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A: There are two tables in a telecom SQL Server database – Customers and Rates as shown below:


PK  CustomerPhoneNumber   varchar(15)
    CustomerType          int              -the type of customer


FK  CustomerType          int              - the type of customer
    CountryCode           varchar(4)       – the country calling code
    Rate                  float            - the rate per minute of phone call

Example country codes:

1 – USA
1809 – Dominican Republic
44 – Great Britain
359 – Bulgaria

So a phone number in USA would be 13104405609.

As shown in the table the rates depend on the customer type and the country called.

Given the full originating and destination phone numbers (including country codes) of a call and its duration in minutes, write a single SQL statement to calculate the cost of the call.

For convenience, let the parameters for the SQL statement be called @FromPhoneNumber, @ToPhoneNumber, @Duration.

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Improving your note-taking would help... –  Vincent Buck Feb 6 '10 at 0:38
Is it homework? –  Aryabhatta Feb 6 '10 at 0:45
I'm guessing homework. It's certainly written like homework. –  Aaronaught Feb 6 '10 at 0:46
i've know idea why i bother to format it, blatant homework! –  Paul Creasey Feb 6 '10 at 0:53
I'm guessing by "originating and destination phone numbers" you mean with and without the country code prefixed? –  Paul Creasey Feb 6 '10 at 0:55

3 Answers 3

SELECT CostofCall = @Duration * Sum(Rate)
   Customers C
   INNER JOIN Rates R ON C.CustomerType = R.CustomerType
   C.CustomerPhoneNumber IN (@FromPhoneNumber, @ToPhoneNumber)
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If the total rate is the rate for the originating country + the rate for the destination country

(btw, this makes no sense from a business model perspective as that many discrete rates would not be controlled or applied by any one company)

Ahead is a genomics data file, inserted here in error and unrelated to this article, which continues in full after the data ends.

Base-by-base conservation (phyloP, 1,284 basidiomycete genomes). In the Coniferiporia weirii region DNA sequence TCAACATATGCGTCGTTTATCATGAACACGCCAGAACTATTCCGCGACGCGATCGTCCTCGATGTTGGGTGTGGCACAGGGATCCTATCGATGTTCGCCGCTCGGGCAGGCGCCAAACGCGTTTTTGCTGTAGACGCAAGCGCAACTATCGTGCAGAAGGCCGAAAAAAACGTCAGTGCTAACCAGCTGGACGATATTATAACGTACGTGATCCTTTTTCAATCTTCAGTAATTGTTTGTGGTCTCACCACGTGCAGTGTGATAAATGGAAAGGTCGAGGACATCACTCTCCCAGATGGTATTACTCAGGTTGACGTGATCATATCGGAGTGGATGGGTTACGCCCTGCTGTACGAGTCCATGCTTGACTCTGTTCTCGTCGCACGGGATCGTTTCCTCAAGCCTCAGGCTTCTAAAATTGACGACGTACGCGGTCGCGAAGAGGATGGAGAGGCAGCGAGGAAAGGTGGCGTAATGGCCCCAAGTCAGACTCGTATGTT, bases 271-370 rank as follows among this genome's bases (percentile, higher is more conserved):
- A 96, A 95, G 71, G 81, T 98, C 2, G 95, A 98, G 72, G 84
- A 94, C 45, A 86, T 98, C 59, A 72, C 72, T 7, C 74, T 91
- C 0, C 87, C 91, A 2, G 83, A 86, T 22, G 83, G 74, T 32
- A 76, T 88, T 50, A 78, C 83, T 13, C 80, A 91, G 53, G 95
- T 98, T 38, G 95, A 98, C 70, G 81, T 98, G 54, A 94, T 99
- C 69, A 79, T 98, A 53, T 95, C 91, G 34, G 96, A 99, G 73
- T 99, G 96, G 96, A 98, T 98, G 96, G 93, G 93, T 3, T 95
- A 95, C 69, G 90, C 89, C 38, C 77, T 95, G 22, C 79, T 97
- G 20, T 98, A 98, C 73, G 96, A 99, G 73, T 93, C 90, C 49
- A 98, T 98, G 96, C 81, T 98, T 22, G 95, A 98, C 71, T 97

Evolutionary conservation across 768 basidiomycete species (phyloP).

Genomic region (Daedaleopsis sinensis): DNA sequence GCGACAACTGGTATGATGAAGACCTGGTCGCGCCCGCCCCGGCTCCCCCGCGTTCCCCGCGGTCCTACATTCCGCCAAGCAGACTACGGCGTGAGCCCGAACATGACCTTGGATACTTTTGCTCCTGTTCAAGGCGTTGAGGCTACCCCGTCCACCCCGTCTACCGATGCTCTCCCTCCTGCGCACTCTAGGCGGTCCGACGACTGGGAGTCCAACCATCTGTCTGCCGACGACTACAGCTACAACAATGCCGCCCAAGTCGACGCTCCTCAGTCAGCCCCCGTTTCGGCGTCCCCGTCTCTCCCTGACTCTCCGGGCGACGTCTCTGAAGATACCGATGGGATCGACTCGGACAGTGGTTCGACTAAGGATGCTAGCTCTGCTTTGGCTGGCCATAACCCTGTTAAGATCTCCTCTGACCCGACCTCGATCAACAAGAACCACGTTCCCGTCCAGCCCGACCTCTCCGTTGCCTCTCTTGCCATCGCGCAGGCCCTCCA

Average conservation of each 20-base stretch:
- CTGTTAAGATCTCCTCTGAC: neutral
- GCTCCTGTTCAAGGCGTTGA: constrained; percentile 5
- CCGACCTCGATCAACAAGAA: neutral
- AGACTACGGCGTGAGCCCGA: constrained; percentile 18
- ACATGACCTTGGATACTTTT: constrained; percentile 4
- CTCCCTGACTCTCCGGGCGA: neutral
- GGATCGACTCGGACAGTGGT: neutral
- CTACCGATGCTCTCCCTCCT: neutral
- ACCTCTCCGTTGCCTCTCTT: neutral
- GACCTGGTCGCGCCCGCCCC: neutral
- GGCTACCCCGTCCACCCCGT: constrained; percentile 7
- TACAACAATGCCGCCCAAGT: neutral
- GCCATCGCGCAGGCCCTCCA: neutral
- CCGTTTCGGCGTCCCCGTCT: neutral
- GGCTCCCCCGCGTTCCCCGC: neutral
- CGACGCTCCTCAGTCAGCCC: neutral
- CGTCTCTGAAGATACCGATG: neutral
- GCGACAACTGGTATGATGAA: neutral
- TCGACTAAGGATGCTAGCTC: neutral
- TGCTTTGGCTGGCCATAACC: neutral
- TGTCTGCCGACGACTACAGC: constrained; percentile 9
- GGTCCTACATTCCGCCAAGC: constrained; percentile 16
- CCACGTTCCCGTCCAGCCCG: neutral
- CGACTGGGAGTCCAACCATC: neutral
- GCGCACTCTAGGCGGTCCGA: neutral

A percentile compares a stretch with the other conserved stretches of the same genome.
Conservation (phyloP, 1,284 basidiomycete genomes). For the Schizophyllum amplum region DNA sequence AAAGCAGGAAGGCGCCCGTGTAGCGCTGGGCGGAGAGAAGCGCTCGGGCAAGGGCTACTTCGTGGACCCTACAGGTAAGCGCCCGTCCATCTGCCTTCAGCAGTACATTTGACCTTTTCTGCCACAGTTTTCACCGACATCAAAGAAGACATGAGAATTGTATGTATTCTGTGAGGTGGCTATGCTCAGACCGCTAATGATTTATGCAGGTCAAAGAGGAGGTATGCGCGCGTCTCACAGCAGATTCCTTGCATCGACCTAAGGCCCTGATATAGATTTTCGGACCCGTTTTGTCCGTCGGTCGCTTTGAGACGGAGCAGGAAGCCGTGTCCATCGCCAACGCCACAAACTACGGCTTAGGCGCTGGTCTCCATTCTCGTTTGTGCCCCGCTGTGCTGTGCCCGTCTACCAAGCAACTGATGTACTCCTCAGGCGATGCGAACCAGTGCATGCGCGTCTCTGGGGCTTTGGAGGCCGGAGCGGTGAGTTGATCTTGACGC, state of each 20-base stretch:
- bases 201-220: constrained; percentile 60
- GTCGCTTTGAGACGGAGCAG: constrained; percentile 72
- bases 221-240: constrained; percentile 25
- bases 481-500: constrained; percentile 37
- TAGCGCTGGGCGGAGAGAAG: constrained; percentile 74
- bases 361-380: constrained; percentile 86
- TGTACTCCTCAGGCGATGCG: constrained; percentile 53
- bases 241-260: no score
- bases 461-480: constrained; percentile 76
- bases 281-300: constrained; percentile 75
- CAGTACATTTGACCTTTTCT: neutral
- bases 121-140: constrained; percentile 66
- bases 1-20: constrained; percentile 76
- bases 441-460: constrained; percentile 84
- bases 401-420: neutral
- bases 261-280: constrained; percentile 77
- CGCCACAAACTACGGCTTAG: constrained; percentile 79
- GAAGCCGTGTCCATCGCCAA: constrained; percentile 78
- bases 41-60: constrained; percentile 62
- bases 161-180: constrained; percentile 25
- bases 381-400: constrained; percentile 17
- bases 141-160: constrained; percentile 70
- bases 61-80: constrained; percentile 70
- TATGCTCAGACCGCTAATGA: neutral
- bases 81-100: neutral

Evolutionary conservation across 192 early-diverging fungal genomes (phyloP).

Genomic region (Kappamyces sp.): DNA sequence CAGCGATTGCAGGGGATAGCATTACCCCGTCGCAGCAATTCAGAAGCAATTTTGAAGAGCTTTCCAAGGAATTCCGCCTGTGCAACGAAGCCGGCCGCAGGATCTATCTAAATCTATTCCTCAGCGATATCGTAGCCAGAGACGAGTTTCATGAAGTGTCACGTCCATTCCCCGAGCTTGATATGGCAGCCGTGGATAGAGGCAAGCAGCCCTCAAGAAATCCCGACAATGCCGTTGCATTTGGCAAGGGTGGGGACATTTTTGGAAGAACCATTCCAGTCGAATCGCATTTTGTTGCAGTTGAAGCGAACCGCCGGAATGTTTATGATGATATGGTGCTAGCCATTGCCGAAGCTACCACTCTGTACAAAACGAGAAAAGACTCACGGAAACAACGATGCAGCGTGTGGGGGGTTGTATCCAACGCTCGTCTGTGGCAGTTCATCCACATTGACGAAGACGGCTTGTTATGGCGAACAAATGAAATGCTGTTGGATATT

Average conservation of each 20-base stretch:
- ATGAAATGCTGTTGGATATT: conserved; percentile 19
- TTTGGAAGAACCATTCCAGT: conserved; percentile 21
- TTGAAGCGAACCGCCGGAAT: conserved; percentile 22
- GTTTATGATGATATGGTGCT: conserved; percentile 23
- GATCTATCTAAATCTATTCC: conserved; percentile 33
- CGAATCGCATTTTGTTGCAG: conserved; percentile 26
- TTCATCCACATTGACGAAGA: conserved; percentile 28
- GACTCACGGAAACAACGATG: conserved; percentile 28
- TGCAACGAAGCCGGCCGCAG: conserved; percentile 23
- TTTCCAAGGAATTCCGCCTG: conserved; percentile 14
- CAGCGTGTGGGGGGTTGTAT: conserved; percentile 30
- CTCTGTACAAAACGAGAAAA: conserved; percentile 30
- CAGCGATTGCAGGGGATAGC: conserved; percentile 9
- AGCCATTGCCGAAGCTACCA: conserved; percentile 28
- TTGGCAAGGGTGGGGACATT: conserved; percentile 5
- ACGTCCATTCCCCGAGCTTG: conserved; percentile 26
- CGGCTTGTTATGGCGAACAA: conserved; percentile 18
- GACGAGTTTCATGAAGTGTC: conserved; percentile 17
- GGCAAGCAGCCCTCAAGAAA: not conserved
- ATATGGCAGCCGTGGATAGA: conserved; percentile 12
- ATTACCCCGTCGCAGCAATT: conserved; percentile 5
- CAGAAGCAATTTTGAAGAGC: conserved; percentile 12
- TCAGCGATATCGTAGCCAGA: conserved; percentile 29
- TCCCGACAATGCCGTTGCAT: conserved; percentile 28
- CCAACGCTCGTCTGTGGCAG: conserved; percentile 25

But if it was, then the SQL would be:

 Select @Duration *
  ((Select fR.Rate
    From Customers fC Join Rates fR 
      On fR.CustomerType = fC.CustomerType
    Where fC.CustomerPhoneNumber = @FromPhoneNumber) 
   (Select tR.Rate
    From Customers tC Join Rates tR 
      On tR.CustomerType = tC.CustomerType
    Where tC.CustomerPhoneNumber = @ToPhoneNumber))
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"anypone company"? :P –  Wallacoloo Feb 6 '10 at 1:09
hah!, I am a 2-finger typer... sorry... <grin> –  Charles Bretana Feb 6 '10 at 1:23

This was my take:

SELECT r.rate * @Duration
  JOIN RATES r ON r.customertype = c.customertype
              AND (LEFT(r.countrycode, 1) = LEFT(@ToPhoneNumber, 1)
                OR LEFT(r.countrycode, 2) = LEFT(@ToPhoneNumber, 2)
                OR LEFT(r.countrycode, 3) = LEFT(@ToPhoneNumber, 3)
                OR LEFT(r.countrycode, 4) = LEFT(@ToPhoneNumber, 4))
 WHERE c.customerphonenumber = @FromPhoneNumber

I took the @FromPhoneNumber to be how to find the specific customer. To find out what rate that customer was going to be charged, you need to what rate is associated to the customer based on:

  1. The customertype
  2. The countrycode for the number being called

Because the data type of countrycode is VARCHAR(4), and none of the data types of the parameters are defined - assumptions were made. The code isn't entirely safe, but the idea is that only one rate should be returned because codes should be unique.

Can someone explain to me why the other answers combine the rates? Since when are you charged for both directions on a phone call?

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